Gadgets have a certain fascination, don’t they? They promise technological enablement. They make us see further, hear better, sort more intelligently, think more adroitly, connect more, er, better. Gadgets extend the body and the mind. Where would we be without them? What would we be without them? Personally, they can have my laptop and cell phone when they pry them out of my cold, dead hands.
But gadgets have been mostly a male obsession. Indeed, there is not a male reader of this blog who has not been mocked by a women for being a little gadget crazy. Women sometimes refer to "boys and their toys" as if gadget glorification were a male mania. This holiday season, we will indeed find guys in the kitchen talking heatedly about wireless access, HD TV and Xbox360 refresh rates. Women, many of them, will just roll their eyes, as if to say, "Guys! What are you going to do?"
But times, they are a changing. The P&G success stories of the last few years have been gadgets.* Swiffer and swiffer extensions are little technological enablements. Some of this is due to the influence of IDEO there. Little machines is what they do. And some of it is due to the margins to be made on appliances and the refills they demand. But I believe there may have been a time when the female householder would look at something machine like, gadget-ish, and said, "No gadgets for Gidget, thank you just the same."
There are other hints of a shift in the way in which women see technology. The renovation of the kitchen has seen the introduction, around 15 years ago, of the industrial stove. Industrial stoves! These are large, out of scale, indelicate and capable of feeding several hundred people at a time. No body "plays house" with one of these monsters. This is industrial strength.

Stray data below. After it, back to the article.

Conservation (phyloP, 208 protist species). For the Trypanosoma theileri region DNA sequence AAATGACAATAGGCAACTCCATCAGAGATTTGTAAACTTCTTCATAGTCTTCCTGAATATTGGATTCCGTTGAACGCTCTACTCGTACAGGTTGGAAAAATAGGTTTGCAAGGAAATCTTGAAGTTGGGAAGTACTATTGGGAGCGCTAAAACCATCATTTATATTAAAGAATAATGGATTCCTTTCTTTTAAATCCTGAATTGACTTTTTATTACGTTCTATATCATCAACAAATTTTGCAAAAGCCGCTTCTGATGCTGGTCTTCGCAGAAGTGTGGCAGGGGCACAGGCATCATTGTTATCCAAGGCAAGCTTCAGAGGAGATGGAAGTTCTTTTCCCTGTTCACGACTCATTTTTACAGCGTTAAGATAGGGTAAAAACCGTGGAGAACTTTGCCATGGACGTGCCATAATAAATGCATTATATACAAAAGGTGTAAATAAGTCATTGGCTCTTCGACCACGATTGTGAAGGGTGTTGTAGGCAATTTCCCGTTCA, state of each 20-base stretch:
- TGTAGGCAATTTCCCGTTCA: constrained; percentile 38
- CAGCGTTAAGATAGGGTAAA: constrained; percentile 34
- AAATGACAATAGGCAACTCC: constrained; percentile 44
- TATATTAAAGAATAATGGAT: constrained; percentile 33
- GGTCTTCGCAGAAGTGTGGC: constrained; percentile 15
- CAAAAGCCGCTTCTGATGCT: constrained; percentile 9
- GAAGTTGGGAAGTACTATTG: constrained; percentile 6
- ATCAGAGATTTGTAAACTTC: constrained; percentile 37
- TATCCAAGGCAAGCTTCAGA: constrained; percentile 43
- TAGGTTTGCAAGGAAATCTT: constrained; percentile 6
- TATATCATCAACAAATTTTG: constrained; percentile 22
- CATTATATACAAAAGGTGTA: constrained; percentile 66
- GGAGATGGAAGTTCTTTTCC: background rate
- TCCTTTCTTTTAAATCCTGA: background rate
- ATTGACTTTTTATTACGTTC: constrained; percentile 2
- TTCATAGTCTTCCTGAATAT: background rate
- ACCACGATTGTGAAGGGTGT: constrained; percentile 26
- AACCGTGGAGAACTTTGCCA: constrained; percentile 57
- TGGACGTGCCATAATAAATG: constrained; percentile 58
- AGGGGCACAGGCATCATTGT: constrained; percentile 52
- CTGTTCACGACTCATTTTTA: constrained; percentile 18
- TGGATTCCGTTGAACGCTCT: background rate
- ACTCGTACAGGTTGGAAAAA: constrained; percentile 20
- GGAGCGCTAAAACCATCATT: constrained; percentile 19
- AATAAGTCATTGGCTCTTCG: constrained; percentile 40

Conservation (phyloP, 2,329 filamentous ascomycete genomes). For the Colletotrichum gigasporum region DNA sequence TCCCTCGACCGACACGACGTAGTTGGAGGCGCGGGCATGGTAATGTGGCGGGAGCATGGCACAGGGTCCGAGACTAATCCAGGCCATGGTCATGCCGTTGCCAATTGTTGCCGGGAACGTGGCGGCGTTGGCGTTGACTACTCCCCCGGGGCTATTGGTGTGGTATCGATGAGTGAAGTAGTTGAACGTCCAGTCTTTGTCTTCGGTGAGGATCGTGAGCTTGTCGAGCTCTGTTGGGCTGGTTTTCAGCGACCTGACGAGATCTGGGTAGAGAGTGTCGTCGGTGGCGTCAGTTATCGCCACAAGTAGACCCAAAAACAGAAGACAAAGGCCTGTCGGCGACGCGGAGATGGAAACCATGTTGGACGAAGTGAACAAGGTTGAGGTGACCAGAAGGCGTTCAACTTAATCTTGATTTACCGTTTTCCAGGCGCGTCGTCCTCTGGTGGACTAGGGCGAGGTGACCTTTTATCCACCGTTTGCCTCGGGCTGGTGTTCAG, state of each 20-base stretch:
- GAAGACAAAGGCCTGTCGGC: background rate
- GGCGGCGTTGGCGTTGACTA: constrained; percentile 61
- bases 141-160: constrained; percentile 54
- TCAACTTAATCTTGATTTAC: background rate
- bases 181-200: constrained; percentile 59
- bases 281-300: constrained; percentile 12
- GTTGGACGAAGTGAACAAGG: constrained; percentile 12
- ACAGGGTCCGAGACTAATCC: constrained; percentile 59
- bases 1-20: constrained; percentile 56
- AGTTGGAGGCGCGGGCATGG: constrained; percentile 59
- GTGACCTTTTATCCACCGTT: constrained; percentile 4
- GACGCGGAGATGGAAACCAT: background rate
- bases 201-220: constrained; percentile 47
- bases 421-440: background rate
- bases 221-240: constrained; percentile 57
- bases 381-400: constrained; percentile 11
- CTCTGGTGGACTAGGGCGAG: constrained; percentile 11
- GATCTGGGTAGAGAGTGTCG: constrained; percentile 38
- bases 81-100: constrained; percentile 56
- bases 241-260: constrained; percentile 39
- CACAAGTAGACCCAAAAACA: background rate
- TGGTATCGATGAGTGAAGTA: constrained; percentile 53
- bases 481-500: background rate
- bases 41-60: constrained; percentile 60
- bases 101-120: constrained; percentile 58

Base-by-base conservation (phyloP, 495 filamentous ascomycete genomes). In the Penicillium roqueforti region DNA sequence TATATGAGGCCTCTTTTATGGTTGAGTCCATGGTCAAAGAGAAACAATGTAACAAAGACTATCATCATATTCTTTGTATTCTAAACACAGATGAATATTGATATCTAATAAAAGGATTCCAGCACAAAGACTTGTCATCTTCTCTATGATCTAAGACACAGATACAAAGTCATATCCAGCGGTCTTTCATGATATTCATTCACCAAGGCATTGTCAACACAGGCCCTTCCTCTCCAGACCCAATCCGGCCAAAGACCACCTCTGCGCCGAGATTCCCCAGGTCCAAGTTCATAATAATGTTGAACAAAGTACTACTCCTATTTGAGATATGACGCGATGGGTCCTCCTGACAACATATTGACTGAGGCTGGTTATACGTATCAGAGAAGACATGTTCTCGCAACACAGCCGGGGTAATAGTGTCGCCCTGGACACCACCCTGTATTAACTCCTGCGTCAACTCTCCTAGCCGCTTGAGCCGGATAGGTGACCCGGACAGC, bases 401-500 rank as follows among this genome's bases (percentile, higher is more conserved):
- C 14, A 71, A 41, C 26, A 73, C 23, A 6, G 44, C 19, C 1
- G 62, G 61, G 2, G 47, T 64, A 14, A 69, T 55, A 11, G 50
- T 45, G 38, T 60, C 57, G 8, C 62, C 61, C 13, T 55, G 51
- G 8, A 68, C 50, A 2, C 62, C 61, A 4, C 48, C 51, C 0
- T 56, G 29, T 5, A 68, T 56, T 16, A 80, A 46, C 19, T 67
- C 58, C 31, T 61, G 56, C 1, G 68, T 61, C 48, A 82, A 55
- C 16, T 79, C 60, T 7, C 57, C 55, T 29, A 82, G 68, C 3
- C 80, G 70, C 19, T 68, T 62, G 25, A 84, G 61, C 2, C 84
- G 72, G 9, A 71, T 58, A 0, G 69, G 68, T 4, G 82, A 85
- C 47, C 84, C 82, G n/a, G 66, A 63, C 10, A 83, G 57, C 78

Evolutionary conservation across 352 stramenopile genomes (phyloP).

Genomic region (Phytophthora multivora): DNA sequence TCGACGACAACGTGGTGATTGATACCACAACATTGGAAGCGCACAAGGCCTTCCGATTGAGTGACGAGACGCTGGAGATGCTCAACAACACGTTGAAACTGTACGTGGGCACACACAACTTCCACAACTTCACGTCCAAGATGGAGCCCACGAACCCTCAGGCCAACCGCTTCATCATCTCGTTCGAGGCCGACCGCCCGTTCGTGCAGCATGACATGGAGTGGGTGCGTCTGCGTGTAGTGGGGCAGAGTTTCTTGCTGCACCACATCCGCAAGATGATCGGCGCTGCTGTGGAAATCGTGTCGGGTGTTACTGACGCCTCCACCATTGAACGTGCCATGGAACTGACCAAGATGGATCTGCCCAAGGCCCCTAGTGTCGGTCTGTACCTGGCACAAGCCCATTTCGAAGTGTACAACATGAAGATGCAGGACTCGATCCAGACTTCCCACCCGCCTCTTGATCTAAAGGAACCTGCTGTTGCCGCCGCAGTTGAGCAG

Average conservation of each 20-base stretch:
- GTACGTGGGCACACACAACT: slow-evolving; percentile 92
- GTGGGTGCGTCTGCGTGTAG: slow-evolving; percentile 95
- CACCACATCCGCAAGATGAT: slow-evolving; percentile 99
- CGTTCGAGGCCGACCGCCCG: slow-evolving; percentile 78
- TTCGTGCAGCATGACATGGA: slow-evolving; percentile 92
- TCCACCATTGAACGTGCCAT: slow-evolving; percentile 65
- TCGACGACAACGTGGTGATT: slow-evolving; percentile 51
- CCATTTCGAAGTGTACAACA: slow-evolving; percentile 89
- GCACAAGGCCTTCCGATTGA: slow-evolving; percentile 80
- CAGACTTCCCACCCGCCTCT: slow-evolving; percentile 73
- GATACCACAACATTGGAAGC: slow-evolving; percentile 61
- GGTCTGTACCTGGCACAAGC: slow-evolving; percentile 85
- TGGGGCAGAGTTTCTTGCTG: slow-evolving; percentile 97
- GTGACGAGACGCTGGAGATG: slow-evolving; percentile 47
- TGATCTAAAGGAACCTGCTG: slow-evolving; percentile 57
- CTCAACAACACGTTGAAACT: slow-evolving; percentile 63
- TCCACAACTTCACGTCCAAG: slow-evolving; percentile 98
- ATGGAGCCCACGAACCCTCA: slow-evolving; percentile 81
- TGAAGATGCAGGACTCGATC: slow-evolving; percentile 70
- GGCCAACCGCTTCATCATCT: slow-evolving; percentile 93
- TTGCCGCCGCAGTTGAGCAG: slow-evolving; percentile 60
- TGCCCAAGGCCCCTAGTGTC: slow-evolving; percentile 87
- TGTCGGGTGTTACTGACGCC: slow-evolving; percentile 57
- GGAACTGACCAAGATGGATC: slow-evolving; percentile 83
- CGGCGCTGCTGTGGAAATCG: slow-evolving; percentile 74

And what about the Suburbans now so much in evidence. In my parts (tiny town Connecticut), the car of choice used to be a white Volvo station wagon. It said, "I am practical but not inelegant." Suburbans are not much smaller than a mobile home. To drive one of these cars as a "station car" for toing and froing from the commuter line, well, unless your husband or one of your children, or you yourself, hold high political office, it’s really more car than you need.
It does look like there is a cultural development here. Once anti-tech and gadget mocking, women appear to be moving away from their traditonal position. And if the micro trends noted here actually reflect the same thing, we can track the macro trend accordingly. Fifteen years ago, the industrial stove, 10 years ago the Suburban, and just a few years ago the great Swiffer trend.
We might have seen this coming. We might have made a bundle. We could have started a Swiffer start-up and then sold to P&G for a heart warmingly large sum of money. But, oh, no, most of us were too busy standing in the kitchen talking about baud rates and internet access.
* (from BusinessWeek, ref. below) In the past year [P&G] has launched at least eight mechanical or electric gizmos. They include Febreze Scentstories, an electric air freshener machine that plays CD-like scent disks; Tide Buzz Ultrasonic Stain Remover; and Tide StainBrush, a battery-powered brush. It also introduced Swiffer Sweep + Vac, a device that combines a Swiffer electrostatic dust mop with a vacuum, and Mr. Clean AutoDry, a water-pressure-powered car-cleaning system that dries without streaking. Sales of all P&G’s gadget-related items grew 16% last year and now total about 8% of its $54 billion in annual sales. That’s up from 2% in 2000, estimates Lehman Brothers Inc. analyst Ann Gillin Lefever.
Berner, Robert and William Symonds. 2005. Consumer giant is leading the way in building brands with mechanical gizmos. BusinessWeek. February 7, 2005. here. (subscription required)